Reading from the Gospels, Advent 1, Year C: Luke 21.25-36
As I write this, I’m en route from Orlando to New Brunswick, Canada, where I’ll be leading a women’s retreat as we prepare to enter into Advent. It seems fitting that my journey into Advent, a season characterized by waiting, is beginning with flight delays. The delay in Orlando turned out great not only because the extra hour and a half that I spent there provided one of the calmest interludes that I’ve had amidst the extra-full pace of the past few weeks, but also because it reduced the amount of time I’m currently having to spend laid over at an airport that shall remain nameless (but it rhymes with Slewark).
The airport is absolutely crammed with people, and my inner introvert is reeling. I’m usually really good at being able to find a semi-quiet spot in any airport, but this evening I’m doing well just to have found a few square feet of space here on the floor outside a door marked “Bus Hold Room” as I eat my second turkey sandwich of the day. (Not because I have a hankering for turkey; let’s just say that the Rhymes-with-Slewark airport could do with a few more food options at this terminal.) Amid the masses, it feels like I’m in some cosmic way station. I find myself marveling at the endless variety by which humans can take shape, and also overwhelmed by their sheer numbers, close proximity, and noise.
All in all, I’m finding this a good place to think about the apocalypse.
Each year, the lectionary for the first Sunday of Advent gives us a version of Jesus’ words about the end of days. This year Luke does the honors. In Luke 21.25-36, we read of celestial signs, cataclysms of nature, and distress upon the earth. Jesus speaks of fear and foreboding that will come upon the people. He tells of how, in the days to come, the powers of the heavens will be shaken.
Along with its parallels in the gospels of Matthew and Mark, this passage forms part of what is sometimes called the “little apocalypse.” It seems a sobering and grim way to welcome us into a season that in the Christian tradition is a time of expectation and celebration and that the wider culture typically depicts as cheery. Yet in greeting us as we cross the threshold into Advent, this apocalypse-in-miniature reminds us that this season bids us not only to remember and celebrate the Christ who has already come to us, but also to anticipate and look toward the fullness of time when he will bring about the redemption of the world.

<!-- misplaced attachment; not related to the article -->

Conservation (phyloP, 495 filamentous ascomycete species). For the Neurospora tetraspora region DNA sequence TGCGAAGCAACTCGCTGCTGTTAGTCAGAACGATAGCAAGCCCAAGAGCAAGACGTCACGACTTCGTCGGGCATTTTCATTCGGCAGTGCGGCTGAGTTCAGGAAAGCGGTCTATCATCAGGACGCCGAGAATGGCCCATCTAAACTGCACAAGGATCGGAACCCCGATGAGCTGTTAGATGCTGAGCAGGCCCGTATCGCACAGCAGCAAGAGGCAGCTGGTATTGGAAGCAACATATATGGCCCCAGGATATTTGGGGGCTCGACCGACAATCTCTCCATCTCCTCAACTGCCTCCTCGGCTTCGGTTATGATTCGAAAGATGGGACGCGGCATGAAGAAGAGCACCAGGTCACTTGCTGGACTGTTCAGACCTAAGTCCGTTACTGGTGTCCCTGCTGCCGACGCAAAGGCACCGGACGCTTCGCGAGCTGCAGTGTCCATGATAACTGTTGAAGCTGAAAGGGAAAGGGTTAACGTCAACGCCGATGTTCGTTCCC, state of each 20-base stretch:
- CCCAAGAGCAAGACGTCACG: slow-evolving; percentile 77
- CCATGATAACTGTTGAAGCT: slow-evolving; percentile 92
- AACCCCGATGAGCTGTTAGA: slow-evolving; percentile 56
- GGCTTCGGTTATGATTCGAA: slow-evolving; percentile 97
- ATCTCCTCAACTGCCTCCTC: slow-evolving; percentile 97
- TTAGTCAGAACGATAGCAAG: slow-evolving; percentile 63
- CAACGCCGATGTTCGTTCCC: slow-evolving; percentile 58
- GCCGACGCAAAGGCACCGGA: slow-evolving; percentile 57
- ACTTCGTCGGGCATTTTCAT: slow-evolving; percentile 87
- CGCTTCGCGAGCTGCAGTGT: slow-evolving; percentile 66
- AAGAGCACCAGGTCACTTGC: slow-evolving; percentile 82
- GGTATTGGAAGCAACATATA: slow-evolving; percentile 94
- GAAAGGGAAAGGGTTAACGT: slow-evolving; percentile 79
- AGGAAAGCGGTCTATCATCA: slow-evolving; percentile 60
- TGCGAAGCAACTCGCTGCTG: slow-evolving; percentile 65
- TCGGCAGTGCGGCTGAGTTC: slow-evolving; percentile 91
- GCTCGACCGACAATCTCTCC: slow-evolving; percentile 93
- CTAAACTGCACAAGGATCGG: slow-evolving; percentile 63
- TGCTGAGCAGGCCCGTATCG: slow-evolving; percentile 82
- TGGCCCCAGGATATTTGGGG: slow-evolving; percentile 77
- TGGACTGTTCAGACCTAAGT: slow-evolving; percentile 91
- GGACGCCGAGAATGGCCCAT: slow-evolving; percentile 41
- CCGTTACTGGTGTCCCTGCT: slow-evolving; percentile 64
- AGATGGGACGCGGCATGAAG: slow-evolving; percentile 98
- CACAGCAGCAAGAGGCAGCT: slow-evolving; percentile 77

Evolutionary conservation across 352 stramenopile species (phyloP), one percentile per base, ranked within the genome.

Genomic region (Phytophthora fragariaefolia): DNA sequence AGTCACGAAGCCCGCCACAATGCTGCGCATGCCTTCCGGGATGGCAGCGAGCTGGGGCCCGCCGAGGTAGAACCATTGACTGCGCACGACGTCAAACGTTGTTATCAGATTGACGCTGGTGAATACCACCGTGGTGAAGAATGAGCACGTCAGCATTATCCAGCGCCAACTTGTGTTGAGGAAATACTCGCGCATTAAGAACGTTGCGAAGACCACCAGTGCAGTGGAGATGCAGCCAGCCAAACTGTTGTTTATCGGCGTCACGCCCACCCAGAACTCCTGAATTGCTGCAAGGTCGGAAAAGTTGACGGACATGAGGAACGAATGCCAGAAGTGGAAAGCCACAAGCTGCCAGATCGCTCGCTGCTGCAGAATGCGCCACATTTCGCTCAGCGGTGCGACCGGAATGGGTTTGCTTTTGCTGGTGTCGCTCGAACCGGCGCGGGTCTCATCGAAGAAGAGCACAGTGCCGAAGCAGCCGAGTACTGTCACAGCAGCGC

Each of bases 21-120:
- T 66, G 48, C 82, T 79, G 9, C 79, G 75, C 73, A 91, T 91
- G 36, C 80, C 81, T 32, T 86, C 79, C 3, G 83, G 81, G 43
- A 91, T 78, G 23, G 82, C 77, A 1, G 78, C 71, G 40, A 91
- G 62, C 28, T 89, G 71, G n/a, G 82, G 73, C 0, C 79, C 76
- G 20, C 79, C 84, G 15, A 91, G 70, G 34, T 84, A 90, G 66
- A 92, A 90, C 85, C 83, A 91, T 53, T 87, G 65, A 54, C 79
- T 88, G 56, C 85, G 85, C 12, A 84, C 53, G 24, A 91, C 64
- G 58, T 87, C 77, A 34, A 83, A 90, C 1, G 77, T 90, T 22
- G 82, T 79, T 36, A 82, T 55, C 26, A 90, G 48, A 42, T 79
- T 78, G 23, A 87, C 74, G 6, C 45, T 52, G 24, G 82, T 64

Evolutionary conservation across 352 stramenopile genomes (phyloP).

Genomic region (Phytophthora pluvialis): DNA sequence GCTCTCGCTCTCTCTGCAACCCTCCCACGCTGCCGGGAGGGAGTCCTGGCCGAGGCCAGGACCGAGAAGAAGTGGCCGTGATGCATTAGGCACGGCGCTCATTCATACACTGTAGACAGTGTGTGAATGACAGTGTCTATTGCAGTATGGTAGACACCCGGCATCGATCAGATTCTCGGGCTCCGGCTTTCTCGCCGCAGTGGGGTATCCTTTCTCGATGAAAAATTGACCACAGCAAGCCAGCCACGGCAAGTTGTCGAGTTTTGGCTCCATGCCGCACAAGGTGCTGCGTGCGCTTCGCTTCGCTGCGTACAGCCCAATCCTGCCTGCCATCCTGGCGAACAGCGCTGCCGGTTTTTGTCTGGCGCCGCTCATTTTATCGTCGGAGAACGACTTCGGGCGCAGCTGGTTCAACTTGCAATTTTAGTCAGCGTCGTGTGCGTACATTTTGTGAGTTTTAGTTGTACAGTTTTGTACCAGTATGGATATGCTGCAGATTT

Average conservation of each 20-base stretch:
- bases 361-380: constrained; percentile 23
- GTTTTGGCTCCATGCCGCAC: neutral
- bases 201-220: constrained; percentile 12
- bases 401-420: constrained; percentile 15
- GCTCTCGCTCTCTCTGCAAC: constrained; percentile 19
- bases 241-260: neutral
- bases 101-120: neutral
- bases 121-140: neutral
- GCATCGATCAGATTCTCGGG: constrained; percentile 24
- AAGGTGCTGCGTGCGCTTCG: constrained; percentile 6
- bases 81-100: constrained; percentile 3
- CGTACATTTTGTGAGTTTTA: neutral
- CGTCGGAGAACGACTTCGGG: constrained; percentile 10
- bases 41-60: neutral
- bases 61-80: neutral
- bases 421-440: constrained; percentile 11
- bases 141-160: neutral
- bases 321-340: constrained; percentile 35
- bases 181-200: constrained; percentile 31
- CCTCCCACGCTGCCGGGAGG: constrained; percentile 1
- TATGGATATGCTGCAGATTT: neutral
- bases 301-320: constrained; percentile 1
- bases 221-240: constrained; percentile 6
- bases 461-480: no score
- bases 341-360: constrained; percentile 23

That’s what Jesus is really getting at in this passage, after all: he is not offering these apocalyptic images in order to scare the pants off people but rather to assure his listeners that the healing of the world is at hand, and that they need to stay awake, stay alert, and learn to read the signs of what is ahead. He is calling them not to crumble or quail when intimations of the end come but instead to “stand up and raise your heads, because your redemption is drawing near.” Jesus urges his hearers—and us—toward practices that help them stay grounded and centered in their daily lives so that they won’t be caught unawares in the days to come.
This is the message that the lectionary gives us each year as we enter into Advent. Again and again, we are called to circle back around the apocalypse, to revisit its landscape, to take in its terrain. With its annual return, and its repetitive challenge to us, this passage puts me in mind of an episode of Buffy the Vampire Slayer. Preparing to save the world yet again, a weary Buffy has this exchange with Giles, her Watcher:
Buffy: How many apocalypses is this now?
Giles: About six, I think.
Buffy: Feels like a hundred.
The season of Advent gives us the apocalypse each year not only so that we might recognize it, should it come, but also—and perhaps especially—that we might enter more mindfully into our present landscape and perceive the signs of how God is working out God’s longing in the world here and now. The root meaning of the word apocalypse, after all, is revelation. And God is, in every time and season, about the work of revealing God’s presence. The one who came to us two millennia ago as Emmanuel, God-with-us, and who spoke of a time when he would come again in fullness, reveals himself even now in our midst, calling us to see all the guises in which he goes about in this world.
Advent reminds us, year in and year out, that although we are to keep a weather eye out for cosmic signs, we must, like the fig tree that Jesus evokes in this passage, be rooted in the life of the earth. And in the rhythm of our daily lives here on earth, Christ bids us to practice the apocalypse. He calls us in each day and moment to do the things that will stir up our courage and keep us grounded in God, not only that we may perceive Christ when he comes, but also that we may recognize him even now. There is a sense, after all, in which we as Christians live the apocalypse on a daily basis. Amid the destruction and devastation that are ever taking place in the world, Christ beckons us to perceive and to participate in the ways that he is already seeking to bring redemption and healing for the whole of creation.
As we enter the season of Advent, and spiral yet again around the landscape that this first Sunday gives to us, how might Christ be inviting you to practice the apocalypse? What are the habits that keep you centered in God, that sharpen your vision, and that help you recognize the presence of Christ in this world? How do you participate in the redemption that God is ever working to bring about within creation? What is it that you long for in these Advent days?
Blessings and peace to you in this coming season.
[For last year’s reflection on Mark’s version of this passage, visit Through the Door.]